Just last month, OpenAI1 released a paper about their results with GPT-3, an AI human language model system which can be trained on many mountains of text, and then generate its own text based on given prompts.
It looks quite impressive! Impressive too are some of GPT-3’s creative writing results from freelance writer Gwern Branwen. Still has plenty of weaknesses, in humor and logic for example, so it won’t be replacing novelists yet, but I’m particularly impressed with GPT-3’s continuation of a scene from a Harry Potter fanfiction. I wouldn’t copy and paste the results, but it looks like it would be great for generating story ideas, both in a novel’s overall plotting stage, and at the actual scene-writing stage. I find the scene-writing stage to be the most tedious and mentally demanding (hence why I’ve procrastinated on doing it for a few years now); I would love to have a program that continually generated ideas for directions a scene could go, either by having it generate a possible continuation or answering prompts with ideas, such as “How might this character respond to this situation?”.
Other possibilities with GPT-3 (or future models) are equally exciting. I’d love to see GPT-3 or something like it applied to things like:
- Dialog for non-player characters in video games
- Cohosting a podcast with me
- Generating comments for this blog so it looks like I have more readers
- Being an imaginary friend because I’m sad and lonely
One weakness of GPT-3 (and most neural-network based AI for that matter) is that we may not be able to see directly how it generated its answers to prompts. That is, how do we know it’s not plagiarizing or stealing too many ideas from its training data? It may become a thorny issue for some uses.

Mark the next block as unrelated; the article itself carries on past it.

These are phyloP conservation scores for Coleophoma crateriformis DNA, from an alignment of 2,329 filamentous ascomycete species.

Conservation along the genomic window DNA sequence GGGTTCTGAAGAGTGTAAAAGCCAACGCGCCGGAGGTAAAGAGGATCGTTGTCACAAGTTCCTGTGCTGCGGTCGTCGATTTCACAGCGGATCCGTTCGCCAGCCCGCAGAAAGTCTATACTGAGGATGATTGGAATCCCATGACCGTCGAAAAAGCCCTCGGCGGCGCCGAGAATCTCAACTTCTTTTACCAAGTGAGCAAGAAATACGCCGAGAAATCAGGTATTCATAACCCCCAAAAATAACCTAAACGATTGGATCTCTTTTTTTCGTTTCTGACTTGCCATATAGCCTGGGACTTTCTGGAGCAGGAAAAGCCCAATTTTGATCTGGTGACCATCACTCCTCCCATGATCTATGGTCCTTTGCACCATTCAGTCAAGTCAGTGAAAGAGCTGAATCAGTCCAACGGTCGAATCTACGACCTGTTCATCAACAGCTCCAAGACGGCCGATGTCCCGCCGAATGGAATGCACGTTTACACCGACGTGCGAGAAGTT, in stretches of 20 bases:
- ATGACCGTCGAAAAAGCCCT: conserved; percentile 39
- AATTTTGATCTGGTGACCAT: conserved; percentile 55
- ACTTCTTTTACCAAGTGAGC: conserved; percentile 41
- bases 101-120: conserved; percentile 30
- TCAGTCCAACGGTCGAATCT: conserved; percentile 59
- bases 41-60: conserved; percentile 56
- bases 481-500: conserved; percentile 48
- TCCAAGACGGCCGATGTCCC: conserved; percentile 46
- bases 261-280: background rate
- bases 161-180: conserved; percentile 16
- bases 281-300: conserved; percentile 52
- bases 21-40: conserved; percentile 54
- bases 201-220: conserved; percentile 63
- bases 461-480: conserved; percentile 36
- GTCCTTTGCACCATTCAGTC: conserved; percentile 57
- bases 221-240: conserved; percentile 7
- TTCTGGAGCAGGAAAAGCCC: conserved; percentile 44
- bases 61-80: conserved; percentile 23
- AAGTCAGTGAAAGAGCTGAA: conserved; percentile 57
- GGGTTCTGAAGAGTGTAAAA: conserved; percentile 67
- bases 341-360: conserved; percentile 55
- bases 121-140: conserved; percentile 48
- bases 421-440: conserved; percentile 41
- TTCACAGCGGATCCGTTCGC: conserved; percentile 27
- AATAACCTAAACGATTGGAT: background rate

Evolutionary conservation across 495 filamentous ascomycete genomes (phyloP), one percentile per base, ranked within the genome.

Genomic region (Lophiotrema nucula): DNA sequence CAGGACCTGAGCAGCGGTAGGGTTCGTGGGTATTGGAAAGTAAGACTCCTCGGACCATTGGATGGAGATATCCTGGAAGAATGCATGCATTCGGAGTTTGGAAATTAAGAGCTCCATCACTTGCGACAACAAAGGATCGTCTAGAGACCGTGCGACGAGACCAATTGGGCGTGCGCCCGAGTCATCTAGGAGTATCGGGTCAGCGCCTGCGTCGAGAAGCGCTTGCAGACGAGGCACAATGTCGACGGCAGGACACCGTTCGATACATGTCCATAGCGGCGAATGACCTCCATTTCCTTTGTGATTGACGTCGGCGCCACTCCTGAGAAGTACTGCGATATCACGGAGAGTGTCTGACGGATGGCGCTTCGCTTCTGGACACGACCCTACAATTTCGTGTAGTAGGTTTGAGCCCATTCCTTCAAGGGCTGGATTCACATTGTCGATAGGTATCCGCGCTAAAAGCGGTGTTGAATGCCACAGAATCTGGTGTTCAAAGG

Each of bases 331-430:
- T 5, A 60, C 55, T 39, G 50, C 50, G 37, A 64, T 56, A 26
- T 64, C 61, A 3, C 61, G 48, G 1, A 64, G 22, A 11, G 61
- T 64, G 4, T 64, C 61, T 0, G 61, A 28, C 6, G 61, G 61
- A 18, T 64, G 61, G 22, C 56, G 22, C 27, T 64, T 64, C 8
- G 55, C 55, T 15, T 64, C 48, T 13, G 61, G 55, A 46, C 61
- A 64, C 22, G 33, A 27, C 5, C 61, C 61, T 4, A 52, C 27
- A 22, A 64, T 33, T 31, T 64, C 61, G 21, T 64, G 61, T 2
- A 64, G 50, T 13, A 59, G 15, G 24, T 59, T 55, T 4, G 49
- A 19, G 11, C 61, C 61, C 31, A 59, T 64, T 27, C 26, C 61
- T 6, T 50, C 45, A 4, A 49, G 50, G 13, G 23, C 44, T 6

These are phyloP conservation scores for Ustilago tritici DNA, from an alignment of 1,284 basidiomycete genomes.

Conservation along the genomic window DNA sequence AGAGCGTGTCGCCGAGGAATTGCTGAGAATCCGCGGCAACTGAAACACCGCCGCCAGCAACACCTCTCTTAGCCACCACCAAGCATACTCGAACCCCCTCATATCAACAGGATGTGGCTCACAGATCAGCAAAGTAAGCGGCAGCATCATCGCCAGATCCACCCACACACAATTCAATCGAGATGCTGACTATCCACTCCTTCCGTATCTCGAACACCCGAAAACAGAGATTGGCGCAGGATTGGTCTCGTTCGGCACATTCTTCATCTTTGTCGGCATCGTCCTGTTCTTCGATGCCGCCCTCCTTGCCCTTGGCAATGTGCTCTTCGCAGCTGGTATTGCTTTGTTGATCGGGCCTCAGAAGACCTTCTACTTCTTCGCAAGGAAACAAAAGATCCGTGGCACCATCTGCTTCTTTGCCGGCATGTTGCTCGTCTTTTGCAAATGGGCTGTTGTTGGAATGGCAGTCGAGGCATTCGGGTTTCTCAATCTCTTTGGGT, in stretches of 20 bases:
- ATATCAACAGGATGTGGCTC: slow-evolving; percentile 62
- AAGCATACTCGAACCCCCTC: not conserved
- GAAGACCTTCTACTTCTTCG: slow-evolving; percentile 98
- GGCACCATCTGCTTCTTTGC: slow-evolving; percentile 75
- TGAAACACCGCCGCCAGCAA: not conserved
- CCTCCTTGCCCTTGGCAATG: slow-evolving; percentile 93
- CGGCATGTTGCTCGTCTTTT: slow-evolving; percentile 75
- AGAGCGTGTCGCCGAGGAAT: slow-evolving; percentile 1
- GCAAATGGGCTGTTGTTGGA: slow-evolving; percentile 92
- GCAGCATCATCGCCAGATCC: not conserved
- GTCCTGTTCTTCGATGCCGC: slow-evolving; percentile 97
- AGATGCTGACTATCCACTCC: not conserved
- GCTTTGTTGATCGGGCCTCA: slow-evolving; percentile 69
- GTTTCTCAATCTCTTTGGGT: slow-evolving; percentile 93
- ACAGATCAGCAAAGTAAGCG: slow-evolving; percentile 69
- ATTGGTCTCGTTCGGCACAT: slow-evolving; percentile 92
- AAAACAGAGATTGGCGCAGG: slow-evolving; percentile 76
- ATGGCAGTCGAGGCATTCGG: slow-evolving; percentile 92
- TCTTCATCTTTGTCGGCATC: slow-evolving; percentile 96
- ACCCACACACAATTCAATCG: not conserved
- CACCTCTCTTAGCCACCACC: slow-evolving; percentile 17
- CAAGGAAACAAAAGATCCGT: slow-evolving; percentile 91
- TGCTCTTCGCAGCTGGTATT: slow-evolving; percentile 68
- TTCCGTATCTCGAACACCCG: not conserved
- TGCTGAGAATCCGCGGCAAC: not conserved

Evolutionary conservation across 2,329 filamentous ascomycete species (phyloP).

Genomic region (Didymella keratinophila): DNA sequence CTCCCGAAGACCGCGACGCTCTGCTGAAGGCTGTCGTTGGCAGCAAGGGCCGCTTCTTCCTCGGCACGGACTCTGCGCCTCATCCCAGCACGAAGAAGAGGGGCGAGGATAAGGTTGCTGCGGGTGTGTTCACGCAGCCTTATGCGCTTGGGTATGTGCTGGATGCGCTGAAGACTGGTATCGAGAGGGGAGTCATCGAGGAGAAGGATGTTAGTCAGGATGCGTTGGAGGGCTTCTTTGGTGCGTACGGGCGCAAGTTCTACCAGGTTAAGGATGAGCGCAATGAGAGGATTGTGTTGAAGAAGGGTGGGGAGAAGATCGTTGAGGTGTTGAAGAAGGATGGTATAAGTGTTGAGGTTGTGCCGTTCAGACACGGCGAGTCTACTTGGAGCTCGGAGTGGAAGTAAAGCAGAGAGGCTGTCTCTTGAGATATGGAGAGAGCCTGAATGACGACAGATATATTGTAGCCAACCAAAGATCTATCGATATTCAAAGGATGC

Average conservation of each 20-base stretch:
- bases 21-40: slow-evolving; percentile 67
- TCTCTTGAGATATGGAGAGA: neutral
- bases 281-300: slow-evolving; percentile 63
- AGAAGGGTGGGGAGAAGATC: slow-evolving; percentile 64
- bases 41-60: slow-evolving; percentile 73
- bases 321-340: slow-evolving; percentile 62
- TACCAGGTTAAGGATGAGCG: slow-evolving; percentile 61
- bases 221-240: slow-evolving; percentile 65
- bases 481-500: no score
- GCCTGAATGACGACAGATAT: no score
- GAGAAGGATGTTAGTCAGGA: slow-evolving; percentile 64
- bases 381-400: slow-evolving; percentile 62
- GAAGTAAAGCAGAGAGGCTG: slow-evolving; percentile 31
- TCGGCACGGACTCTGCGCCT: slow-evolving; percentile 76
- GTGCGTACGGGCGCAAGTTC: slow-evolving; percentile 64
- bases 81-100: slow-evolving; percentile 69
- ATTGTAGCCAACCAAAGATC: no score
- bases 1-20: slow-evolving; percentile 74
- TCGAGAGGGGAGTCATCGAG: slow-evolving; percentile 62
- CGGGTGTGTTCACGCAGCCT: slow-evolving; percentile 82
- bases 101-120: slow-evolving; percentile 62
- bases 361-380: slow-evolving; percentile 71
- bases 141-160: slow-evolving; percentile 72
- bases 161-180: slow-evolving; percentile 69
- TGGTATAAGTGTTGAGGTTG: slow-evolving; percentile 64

David Cope’s older algorithmic music generating system, for example, had similar problems. This is I believe 20-something years old, but here’s a computer-generated piece in the style of Mozart:
Sounds great, but if you’re familiar with Mozart, it’s actually not that impressive; there’s just too much Mozart that’s been too directly copied; it’s just not “creative” enough. A patron of Mozart would likely be dismayed, “this is just a rehash of this and that symphony; I want something in your style, but more fresh!”
I doubt GPT-3 always copies from its training data that overtly, but the possibility could still be a problem.
The other big problem, from my perspective at least, is cost. GPT-3 requires too much computer power that I can’t afford to pay for. OpenAI will probably target enterprise users for their first customers, not poor novelists.
There will probably be other options though. For example, there is the recently launched InferKit which I believe is based on GPT-2. Maybe I’ll experiment with that as the pricing seems fair enough, but my previous creative fiction results with GPT-2 weren’t great, especially when it would have characters from other copyrighted novels like Gandalf pop into scenes. I probably just have to hone in on some good methods for idea-prompting.
Anyway, the future of AI continues to fascinate and excite me!